People I taught Slovene all have some connection to Slovenia: mostly, their partners or parents are Slovenes. They already had some bits of Slovene and were unhappy to find out those were not really correct – even though I told them successful communication is nowadays as important as correct language use. It is, believe me. You start communicating (in writing or speaking) and if you keep an open mind, you can always make it better. That’s just about all.

                Funny thing is I considered learning Swedish for quite some time (because we spend almost all our holidays in Sweden, since what feels like ages :-)) but then didn’t, for a simple reason: the pronunciation is too strenuous for a non-talented Slovenian throat 🙂 and speaking is what I wanted. Slovene is much … flatter and monotone in comparison to Germanic languages, maybe it’d be easier for you.
                I decided to learn French instead. My French pronunciation is terrible, but I need it to read books, so 🙂 Also, we want to discover Finland before returning to Sweden annually 🙂

              • alcessa

                Before I forget: there’s an online learning course, too (haven’t tried it out, but it looks good):

              • Oscar

                Couldn’t find any reply button to your post, so I’ll just reply to my last post.
                I keep on bumping into Slovenians considering, or that has been considering learning Swedish! In fact, my “Slovene teacher” who has been helping me the last 6 months, speaks very good swedish and I invited her to stay here for a week or so the comming summer, to practise her Swedish. (She keeps on saying that she can’t speak it very good, even though I know, and constantly tell her that, she is doing great, and so I had to come up with a way of proving it to her ;))
                And I think you’re right about the pronunciation, first time I visited Slovenia I spent a whole evening trying to teach some friends saying ‘Sju’. Although, Slovene isn’t too easy regarding the pronunciation either.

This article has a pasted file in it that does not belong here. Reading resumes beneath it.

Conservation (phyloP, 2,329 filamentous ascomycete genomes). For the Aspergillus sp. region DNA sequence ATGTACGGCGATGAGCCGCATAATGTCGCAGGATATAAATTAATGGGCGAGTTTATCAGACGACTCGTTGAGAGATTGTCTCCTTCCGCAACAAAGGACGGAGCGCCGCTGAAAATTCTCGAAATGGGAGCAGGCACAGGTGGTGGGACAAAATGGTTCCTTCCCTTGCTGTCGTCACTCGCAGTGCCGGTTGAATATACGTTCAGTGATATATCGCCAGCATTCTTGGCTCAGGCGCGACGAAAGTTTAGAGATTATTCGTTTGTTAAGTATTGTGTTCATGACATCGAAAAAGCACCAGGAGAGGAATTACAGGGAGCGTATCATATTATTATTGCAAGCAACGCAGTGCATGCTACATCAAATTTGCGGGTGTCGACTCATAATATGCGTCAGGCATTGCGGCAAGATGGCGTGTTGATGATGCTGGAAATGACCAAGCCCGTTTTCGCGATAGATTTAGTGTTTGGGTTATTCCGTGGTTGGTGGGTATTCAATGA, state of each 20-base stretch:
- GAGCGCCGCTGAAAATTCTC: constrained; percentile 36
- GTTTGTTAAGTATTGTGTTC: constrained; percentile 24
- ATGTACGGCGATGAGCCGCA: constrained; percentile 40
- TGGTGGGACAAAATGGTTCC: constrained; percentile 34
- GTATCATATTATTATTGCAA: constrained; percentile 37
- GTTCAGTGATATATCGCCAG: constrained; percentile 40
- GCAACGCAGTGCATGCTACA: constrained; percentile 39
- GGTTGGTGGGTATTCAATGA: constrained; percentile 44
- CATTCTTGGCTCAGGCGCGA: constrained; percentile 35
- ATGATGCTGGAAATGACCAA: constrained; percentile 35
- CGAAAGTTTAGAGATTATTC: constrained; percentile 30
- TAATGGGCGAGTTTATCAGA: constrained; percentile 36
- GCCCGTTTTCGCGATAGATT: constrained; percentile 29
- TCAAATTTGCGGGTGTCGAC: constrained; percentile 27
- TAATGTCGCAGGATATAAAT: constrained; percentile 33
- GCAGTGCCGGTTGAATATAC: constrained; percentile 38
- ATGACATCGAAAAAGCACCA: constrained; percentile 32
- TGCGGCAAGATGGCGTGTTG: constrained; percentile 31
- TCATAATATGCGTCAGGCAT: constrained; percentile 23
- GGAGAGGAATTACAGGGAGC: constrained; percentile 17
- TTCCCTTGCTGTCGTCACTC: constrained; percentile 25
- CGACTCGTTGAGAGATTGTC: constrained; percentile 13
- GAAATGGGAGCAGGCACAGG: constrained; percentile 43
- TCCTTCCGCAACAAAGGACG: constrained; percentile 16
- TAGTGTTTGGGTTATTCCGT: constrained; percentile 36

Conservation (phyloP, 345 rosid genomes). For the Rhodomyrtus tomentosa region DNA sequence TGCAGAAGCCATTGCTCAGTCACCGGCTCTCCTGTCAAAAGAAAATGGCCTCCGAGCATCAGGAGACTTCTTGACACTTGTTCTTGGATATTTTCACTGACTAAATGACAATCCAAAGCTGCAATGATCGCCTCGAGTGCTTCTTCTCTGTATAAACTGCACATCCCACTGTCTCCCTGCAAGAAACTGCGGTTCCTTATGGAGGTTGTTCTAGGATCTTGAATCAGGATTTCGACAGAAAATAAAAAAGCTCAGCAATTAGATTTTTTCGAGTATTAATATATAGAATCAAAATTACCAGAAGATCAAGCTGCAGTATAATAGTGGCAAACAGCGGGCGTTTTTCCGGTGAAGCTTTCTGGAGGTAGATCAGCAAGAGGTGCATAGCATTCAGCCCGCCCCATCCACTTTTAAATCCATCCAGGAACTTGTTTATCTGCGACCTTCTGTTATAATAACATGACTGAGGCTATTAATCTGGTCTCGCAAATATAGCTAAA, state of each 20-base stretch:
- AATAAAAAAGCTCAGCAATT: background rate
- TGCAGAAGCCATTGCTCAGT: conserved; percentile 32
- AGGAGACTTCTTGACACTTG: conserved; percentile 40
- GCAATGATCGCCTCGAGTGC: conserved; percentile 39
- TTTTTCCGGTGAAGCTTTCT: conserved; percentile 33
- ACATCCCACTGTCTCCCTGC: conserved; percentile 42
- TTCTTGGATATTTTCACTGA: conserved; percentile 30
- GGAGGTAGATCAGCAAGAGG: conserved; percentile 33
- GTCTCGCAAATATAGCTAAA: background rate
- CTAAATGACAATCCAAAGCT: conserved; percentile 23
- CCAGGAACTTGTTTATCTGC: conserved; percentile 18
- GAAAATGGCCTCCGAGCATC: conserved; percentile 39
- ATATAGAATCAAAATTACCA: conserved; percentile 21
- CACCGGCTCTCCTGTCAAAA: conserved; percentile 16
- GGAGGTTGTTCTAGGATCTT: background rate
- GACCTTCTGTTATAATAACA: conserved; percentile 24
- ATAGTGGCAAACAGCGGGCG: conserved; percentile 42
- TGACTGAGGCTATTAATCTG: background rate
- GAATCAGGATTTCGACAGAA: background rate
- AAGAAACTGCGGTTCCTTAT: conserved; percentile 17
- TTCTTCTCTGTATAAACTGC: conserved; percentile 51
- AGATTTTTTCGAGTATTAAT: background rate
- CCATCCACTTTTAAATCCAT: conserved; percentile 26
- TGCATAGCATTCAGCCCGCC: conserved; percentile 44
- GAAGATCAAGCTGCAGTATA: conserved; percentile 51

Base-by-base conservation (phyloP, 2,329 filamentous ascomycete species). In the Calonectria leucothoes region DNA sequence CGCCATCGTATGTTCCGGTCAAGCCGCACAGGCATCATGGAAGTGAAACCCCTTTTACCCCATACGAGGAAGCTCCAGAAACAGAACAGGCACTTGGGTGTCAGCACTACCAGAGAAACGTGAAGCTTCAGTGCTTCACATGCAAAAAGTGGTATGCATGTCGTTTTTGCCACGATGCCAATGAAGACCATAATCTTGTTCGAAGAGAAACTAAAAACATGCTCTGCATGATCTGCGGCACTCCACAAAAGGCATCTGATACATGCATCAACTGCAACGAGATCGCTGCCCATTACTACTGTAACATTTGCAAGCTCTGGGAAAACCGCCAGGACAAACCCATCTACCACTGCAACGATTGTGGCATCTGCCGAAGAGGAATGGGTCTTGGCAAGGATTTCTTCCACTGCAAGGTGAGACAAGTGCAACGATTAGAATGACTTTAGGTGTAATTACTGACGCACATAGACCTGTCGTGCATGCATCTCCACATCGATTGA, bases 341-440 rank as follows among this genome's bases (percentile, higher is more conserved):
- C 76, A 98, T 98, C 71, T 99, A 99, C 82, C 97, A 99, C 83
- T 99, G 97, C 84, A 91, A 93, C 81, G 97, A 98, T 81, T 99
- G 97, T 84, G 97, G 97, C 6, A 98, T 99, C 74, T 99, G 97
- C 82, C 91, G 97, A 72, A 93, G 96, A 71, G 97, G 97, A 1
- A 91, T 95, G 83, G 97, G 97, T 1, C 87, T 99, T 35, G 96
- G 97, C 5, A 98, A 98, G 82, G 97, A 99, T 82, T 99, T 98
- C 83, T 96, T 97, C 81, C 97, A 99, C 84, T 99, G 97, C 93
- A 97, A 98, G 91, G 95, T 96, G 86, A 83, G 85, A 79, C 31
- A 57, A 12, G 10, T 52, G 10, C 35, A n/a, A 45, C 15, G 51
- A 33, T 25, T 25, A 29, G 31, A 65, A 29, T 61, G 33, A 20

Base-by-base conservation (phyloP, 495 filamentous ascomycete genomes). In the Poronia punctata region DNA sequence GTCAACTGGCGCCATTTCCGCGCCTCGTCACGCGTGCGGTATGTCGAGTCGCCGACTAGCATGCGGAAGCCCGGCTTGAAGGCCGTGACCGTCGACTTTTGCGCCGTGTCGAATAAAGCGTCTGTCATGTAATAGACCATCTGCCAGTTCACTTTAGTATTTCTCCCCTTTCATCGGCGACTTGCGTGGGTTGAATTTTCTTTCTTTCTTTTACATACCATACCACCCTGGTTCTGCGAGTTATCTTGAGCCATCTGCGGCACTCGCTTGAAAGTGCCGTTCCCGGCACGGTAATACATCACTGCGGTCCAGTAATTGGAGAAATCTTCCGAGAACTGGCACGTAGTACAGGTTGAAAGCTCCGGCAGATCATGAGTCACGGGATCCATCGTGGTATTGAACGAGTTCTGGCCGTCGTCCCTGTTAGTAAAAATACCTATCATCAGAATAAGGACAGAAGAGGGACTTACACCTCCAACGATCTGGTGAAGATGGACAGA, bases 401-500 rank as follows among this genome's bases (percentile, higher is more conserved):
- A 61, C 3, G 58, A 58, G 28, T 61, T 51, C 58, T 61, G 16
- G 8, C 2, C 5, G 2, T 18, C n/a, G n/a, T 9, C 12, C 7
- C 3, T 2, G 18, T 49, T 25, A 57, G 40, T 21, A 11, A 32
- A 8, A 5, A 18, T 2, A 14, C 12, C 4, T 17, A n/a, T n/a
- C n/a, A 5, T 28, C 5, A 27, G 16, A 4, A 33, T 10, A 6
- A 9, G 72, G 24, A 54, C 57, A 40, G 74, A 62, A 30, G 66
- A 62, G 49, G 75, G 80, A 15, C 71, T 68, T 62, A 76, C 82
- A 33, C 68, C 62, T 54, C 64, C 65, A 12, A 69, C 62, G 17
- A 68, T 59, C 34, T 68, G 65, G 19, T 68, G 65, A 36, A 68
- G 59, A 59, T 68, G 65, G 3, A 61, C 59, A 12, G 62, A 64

I don’t know really the reason to why I decided learning Slovene though. I had basically never noticed the country until I met a slovenian girl online one year ago. And now I’m sitting here, trying my best to learn this foreign and beautiful language I heard her speaking.

                Well, I see that my post aint leading anywhere.. I tend to speak too much xD
                What kept you going with French at hard times?

              • Oscar

                I’ve seen this page before aswell. I havn’t looked around too much though. As far as I’ve seen there’s only a few pages of words in the so called Kids’ corner. But maybe you need to sign up to get more.

  • fatou2002

    moralo bi biti >oo-nee-on> in ne oo – ni – on , če ne bo unajon

  • alcessa

    @Oscar: It’s OK to share thoughts and experiences, no? 🙂 As a translator I have to keep my working languages all polished up and ready to go day by day. I started learning French for personal reasons, because I like it and with the hope of being able to read it one day. So I don’t really care how well I am doing, whether one day the French will understand me and so on. I only want to enjoy myself.
    The worst part of it was the class: I tended to ask questions, to show my enthusiasm too much and didn’t worry all the time, so they disliked me for being so positive about it 😦 Well, I have decided to attend another class, maybe things’ll be okay there. And maybe I’ll learn not to talk about the things I found out, like: on the internet. Or ask questions about grammar.
    Village people! You can never make them happy.

    • Oscar

      “So I don’t really care how well I am doing, whether one day the French will understand me and so on. I only want to enjoy myself.”

      I’m not sure I’ve ever really looked at it this way. Maybe I should. But I’m afraid the thought of never making it, if I’m not doing good enough, is too much for me.
      I recognize the last part regarding asking questions; I’ve always been very curious about how things work and why they work as they do (which might be one of the many unknown reasons to why I can’t let go of Slovene, since it is, for me, a very complicated language and a tough nut to crack.)
      Fortunately I’ve always been praised for asking much and my Slovene “teacher” is very tolerant.

      I hope the new class will work out better for you though, French is a very beautiful language!
      Zelo je lepa 😉

      • Oscar

        Correction: But I’m afraid that the thought of never making it, if I’m not doing good enough, might be too much for me.*

        • alcessa

          Well, this is the first time I have decided to let go (I’ll be 40 this year): I mean linguistically. I lOVE it. It still means that I put in a lot of work, if I find time, but it is all for the love of it. And when I don’t manage to learn anything new, I try to imagine how I would explain things to ze French or I simply don’t think about it at all…

          Oh, before I forget, I also bought myself a CD-ROM course (French), they also have the Slovene one:

          Don’t know about its quality but the French software is pretty good.
          You know: for German words around it, there is Google Translate 🙂

          Ja, francoščina je lepa 🙂

          Med vänlig hälsning, alcessa

  • Oscar

    Well, thanks for taking your time talking to me! You’ve cheered me up a bit and I’ll continue reading slovene.
    You’re a very nice and lovely person! 🙂

    Hvala, tack! 🙂